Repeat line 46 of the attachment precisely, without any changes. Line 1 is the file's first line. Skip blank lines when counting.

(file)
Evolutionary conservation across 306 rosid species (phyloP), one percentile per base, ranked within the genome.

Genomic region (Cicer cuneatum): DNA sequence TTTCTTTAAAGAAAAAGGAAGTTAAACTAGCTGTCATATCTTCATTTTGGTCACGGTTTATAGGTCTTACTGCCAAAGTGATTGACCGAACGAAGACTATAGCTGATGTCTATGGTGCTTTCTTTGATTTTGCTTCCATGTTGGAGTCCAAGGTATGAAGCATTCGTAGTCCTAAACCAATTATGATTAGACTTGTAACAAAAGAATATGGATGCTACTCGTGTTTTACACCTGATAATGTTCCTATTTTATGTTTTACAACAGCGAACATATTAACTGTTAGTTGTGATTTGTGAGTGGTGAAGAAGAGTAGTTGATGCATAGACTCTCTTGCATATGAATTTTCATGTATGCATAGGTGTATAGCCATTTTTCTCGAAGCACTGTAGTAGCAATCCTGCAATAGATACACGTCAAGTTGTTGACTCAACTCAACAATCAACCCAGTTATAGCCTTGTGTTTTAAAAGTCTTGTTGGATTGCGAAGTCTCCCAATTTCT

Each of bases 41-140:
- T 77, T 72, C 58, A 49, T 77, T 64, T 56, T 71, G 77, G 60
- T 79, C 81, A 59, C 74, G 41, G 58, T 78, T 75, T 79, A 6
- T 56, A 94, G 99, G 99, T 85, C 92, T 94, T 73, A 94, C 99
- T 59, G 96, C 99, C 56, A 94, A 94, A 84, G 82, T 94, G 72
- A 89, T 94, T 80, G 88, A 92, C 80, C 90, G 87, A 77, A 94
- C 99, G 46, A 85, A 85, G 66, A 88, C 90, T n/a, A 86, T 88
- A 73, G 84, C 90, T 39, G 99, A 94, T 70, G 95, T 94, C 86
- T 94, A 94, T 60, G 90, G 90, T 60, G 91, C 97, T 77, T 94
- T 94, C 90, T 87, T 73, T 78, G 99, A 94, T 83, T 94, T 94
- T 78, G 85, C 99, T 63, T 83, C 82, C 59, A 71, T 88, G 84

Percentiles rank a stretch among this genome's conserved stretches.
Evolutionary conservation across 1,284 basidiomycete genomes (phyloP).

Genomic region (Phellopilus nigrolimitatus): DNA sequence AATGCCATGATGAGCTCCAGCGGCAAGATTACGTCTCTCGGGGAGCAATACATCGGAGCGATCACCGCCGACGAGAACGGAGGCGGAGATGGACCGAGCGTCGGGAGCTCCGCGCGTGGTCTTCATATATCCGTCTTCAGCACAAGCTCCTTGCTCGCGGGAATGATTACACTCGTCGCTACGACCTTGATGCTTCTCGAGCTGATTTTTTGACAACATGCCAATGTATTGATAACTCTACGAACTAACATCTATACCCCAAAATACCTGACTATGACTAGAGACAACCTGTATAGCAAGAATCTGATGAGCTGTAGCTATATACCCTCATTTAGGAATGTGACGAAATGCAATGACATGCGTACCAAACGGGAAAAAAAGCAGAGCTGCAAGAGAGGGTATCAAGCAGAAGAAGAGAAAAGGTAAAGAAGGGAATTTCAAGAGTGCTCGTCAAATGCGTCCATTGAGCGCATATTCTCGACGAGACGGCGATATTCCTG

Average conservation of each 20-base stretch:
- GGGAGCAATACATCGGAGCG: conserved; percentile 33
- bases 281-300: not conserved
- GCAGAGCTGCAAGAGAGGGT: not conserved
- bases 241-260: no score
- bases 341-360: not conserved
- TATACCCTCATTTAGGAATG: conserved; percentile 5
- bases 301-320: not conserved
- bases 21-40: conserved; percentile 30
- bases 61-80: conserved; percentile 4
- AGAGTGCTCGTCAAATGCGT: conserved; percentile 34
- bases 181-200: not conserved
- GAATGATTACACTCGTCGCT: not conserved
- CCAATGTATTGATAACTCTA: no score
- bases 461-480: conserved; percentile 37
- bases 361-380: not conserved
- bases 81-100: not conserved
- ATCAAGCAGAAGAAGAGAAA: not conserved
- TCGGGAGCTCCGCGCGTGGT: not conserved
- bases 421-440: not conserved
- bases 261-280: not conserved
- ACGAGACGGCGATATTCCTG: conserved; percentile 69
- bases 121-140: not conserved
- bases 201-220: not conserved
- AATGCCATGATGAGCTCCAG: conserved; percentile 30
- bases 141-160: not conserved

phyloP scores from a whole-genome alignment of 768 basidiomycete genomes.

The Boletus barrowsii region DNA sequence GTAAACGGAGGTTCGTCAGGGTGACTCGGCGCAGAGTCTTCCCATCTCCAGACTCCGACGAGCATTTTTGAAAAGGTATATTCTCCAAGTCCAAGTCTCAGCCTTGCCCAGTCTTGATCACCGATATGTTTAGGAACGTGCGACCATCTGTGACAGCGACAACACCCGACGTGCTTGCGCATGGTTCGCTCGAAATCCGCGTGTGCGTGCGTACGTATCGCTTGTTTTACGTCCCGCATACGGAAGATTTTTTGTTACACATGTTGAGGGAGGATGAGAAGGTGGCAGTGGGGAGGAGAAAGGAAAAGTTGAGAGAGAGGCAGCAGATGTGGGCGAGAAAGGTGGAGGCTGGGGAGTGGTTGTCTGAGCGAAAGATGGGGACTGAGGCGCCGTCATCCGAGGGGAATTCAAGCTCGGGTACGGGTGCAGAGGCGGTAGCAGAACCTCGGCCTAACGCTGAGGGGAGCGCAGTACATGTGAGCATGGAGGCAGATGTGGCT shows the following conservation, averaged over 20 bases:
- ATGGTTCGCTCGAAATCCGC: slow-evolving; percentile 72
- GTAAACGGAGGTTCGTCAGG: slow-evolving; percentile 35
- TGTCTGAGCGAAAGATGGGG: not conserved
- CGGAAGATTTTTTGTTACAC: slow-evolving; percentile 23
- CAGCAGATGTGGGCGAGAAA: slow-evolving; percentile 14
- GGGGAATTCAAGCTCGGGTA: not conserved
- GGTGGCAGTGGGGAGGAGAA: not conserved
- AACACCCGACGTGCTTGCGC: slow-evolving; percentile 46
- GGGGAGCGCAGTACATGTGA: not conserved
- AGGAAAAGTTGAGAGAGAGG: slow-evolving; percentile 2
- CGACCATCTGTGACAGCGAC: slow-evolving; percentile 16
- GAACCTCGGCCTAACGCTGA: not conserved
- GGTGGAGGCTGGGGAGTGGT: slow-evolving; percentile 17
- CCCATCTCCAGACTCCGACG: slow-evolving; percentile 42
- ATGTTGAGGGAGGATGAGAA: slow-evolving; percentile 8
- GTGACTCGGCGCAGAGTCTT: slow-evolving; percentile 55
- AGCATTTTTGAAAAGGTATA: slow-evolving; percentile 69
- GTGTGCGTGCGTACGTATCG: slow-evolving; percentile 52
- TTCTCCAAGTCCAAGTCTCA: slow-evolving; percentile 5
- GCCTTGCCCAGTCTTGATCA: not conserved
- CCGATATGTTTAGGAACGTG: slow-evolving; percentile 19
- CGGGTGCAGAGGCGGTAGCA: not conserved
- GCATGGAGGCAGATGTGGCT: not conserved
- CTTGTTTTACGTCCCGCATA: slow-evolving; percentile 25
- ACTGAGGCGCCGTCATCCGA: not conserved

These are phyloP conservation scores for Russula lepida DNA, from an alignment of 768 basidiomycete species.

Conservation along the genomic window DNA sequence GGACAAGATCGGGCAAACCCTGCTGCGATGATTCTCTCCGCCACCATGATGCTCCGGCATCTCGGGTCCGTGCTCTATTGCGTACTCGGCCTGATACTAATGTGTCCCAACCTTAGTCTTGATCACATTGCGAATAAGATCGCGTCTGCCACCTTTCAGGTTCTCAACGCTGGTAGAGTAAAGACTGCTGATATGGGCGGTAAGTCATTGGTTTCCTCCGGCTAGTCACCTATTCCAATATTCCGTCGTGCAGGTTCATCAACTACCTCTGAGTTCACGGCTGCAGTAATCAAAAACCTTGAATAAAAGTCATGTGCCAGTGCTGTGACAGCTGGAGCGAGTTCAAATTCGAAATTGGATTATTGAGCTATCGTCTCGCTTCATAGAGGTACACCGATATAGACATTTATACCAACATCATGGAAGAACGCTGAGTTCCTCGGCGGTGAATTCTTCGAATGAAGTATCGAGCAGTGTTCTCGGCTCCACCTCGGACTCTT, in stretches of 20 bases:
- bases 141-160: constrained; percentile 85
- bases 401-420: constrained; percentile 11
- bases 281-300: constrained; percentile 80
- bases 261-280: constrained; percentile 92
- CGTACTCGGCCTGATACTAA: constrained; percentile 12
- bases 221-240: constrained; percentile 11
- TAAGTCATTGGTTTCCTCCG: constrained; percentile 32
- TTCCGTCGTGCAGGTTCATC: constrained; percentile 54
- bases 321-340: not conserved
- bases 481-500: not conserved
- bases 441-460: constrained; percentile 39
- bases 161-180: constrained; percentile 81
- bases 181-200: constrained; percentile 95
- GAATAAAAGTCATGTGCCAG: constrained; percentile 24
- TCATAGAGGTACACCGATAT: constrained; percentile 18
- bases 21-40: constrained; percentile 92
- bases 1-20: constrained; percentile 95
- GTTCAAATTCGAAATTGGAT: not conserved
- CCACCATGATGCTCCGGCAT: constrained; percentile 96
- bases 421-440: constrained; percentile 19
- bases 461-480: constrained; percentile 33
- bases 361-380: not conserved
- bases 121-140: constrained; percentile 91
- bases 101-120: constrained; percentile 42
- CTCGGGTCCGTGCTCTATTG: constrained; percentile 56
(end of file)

- GTAAACGGAGGTTCGTCAGG: slow-evolving; percentile 35